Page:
Interpretive Planning – Part 1

Having put together the first draft of my literature review a few weeks back, I’m plugging some of of the gaps. One of the biggest gaps is about interpretive planning, where much of what I know comes from my first degree, back in the early nineties. Interpretive planning is more of an art that a science, and one can argue very well that you learn about it by doing it rather than reading about it. But I feel still feel I need to catch up with what people have written on the subject more recently than (it seems) I read anything about it. So the next few posts will be looking at the last ten years or so of writing on that subject.

Hugh AD Spencer runs Museum Planning Partners, and once worked at Lord Cultural Resources as their Principal in Charge of Exhibition Development. While he was there he wrote a chapter on Interpretive Planning for The Manual of Museum Exhibitions, so that’s where my efforts to catch up on the theory start.

Spencer describes the interpretive plan as “a component-by-component description of all exhibition and programme components in terms of:

  • Thematic area
  • Communication objectives and experience aims
  • Exhibit media options
  • Special requirements and opportunities”

In the book, he gives an example of a plan he developed with client S.Y. Yim, curator of the Hong Kong Heritage museum for a gallery of artefacts associated with Cantonese Opera. The gallery is comprised of four components: Introduction and Entrance; Heritage and Study Precinct; Performance and Participation Precinct; and The Living Experience. The introductory component’s objectives include:

  • To make a powerful first impression of the cultural impact of Cantonese Opera, its creative diversity and its expressive character
  • To transport visitors into the traditional setting for Cantonese Opera
  • To communicate that the study of Cantonese Opera is a rich and informative means of studying change and continuity in Chinese cultures worldwide – with particular relevance to the Hong Kong region,
  • To communicate [how the gallery is organised]

Two the of the “media and means of expression” for that particular component that he outlines are:

  • “Fushan Theatre Lobby/gathering place – modelled after a traditional venue for Cantonese Opera in the region. The theatre theming for the ceiling, floors and walls will prvide an environmental context for all exhibits within the hall.
  • The Great Mask – a large scale monochromatic face relief. Constantly changing images of faces in Cantonese Opera make-up (based on the characters made famous by important Cantonese artists) are continually projected onto the mask – illustrating the rage of design, expression and human character of this medium.”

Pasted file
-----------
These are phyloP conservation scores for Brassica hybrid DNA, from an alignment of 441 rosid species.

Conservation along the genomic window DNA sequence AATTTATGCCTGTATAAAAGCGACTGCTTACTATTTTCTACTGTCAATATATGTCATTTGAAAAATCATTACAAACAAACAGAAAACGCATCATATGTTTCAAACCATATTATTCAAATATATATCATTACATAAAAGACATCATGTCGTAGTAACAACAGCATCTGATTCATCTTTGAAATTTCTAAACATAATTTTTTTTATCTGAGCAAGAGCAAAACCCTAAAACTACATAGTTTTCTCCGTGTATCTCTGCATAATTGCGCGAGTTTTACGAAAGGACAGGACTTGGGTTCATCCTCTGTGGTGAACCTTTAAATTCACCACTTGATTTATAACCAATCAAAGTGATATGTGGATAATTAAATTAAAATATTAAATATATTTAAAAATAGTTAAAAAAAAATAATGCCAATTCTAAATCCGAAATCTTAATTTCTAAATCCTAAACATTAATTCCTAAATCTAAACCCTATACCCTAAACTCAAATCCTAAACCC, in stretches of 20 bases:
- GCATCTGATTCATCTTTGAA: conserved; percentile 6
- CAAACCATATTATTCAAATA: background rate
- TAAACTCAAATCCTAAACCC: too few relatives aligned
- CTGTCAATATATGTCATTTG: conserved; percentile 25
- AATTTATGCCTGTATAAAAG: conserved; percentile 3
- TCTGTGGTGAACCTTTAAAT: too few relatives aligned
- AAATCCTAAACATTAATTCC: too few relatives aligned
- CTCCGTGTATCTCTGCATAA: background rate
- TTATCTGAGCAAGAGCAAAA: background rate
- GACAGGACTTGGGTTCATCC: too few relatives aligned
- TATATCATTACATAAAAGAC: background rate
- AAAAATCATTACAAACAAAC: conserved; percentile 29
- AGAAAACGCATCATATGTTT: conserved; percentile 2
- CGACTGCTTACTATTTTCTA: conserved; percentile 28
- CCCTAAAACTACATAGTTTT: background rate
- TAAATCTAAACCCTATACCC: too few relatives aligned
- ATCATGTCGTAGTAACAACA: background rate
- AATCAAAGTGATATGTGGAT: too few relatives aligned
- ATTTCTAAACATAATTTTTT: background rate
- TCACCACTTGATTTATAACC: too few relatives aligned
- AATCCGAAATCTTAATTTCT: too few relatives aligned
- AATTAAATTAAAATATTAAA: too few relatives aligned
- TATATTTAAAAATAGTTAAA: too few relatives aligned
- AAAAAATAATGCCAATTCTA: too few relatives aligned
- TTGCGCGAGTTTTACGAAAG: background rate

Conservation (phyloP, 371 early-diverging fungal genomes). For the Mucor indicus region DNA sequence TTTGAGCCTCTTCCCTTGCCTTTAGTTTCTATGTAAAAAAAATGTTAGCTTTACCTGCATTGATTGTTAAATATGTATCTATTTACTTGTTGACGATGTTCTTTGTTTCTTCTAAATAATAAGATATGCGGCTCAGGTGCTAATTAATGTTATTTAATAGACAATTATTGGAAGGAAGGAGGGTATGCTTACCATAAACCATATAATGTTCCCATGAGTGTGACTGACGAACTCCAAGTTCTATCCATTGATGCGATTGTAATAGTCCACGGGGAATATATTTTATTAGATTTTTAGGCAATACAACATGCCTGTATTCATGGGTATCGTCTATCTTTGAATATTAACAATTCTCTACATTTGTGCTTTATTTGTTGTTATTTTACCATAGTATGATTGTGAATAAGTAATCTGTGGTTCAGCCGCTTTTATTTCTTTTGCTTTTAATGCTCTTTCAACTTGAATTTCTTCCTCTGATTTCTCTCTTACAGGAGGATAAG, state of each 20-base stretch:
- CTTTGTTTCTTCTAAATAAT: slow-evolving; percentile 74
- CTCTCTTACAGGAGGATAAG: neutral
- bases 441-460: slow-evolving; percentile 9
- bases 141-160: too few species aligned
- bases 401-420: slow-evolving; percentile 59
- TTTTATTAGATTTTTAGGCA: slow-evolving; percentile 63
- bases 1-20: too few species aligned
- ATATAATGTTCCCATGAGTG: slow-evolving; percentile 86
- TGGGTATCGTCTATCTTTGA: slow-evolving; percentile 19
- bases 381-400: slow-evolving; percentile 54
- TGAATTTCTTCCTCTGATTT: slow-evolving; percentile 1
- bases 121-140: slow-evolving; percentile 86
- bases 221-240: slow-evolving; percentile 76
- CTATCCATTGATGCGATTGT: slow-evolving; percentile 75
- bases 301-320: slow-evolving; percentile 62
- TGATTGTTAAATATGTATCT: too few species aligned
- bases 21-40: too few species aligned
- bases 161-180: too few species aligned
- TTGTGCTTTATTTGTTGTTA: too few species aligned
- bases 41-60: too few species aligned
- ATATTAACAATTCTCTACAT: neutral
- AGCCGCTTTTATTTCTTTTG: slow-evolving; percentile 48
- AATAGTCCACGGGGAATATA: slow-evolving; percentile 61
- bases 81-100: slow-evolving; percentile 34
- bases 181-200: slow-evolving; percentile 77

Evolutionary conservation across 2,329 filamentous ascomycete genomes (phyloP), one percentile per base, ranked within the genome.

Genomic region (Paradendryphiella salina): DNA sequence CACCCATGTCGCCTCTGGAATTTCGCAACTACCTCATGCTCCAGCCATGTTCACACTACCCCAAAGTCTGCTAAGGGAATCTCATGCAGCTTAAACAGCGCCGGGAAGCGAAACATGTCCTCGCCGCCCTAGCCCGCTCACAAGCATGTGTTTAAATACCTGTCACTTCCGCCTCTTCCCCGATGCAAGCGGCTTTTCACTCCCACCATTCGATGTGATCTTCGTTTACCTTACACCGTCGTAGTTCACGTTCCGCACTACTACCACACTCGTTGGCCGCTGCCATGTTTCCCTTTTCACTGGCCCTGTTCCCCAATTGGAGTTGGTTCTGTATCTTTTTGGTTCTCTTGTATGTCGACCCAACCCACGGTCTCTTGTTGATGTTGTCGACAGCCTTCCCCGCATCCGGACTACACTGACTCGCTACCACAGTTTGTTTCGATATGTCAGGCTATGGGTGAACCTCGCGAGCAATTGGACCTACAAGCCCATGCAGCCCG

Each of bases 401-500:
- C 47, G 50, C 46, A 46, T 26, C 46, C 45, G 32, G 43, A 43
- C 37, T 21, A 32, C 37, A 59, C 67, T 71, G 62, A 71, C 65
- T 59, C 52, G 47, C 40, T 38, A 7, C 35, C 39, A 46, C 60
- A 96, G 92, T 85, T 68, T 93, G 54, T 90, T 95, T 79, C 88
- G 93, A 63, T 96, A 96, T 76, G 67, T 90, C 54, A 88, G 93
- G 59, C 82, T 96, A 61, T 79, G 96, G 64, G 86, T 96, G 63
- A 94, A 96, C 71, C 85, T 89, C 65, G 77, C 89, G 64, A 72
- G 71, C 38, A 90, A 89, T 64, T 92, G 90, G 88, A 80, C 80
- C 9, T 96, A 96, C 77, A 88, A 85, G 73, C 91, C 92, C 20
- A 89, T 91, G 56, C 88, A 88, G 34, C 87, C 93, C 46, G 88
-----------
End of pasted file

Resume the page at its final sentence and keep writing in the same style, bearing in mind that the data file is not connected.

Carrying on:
He also presents, as a case study, the Earth Galleries at the Natural History Museum, London. In particular he focuses on the impressive threshold created and opened in 1996, with the expressed intention of meeting the “need to place the new galleries on the London visitor map pf ‘must-see destinations’ aspiring to the status of the blue whale of the Natural History Museum, or the mummies of the British Museum.”

Spencer doesn’t dwell much on how the story fits into the spaces, but he does offer an example schema (from the American Royal Museum and Visitor Center in Kansas City). It feels as though his illustration of the themes of that exhibition was intended to accompany text that didn’t make the final edit, but the venn diagram of three sub-theme intersecting around a central theme feels familiar. Broadly speaking its my starter for ten when anyone asks me (as somebody did a couple of weeks ago) about how they might start breaking the story for exhibition.

The important thing to note is that his thematic approach tends towards a non-linear model of interpretation, and that in turn relies on the introductory component of the exhibition to do most of the heavy emotive lifting, as the “wow” moments in his examples (the journey through the centre of the earth at the Natural History Museum, and the Great Mask in Hong Kong) illustrate.

But that’s not the end of the story – there’s a new edition of the Manual of Museum Exhibitions out, and next time, I’ll look at what’s changed.

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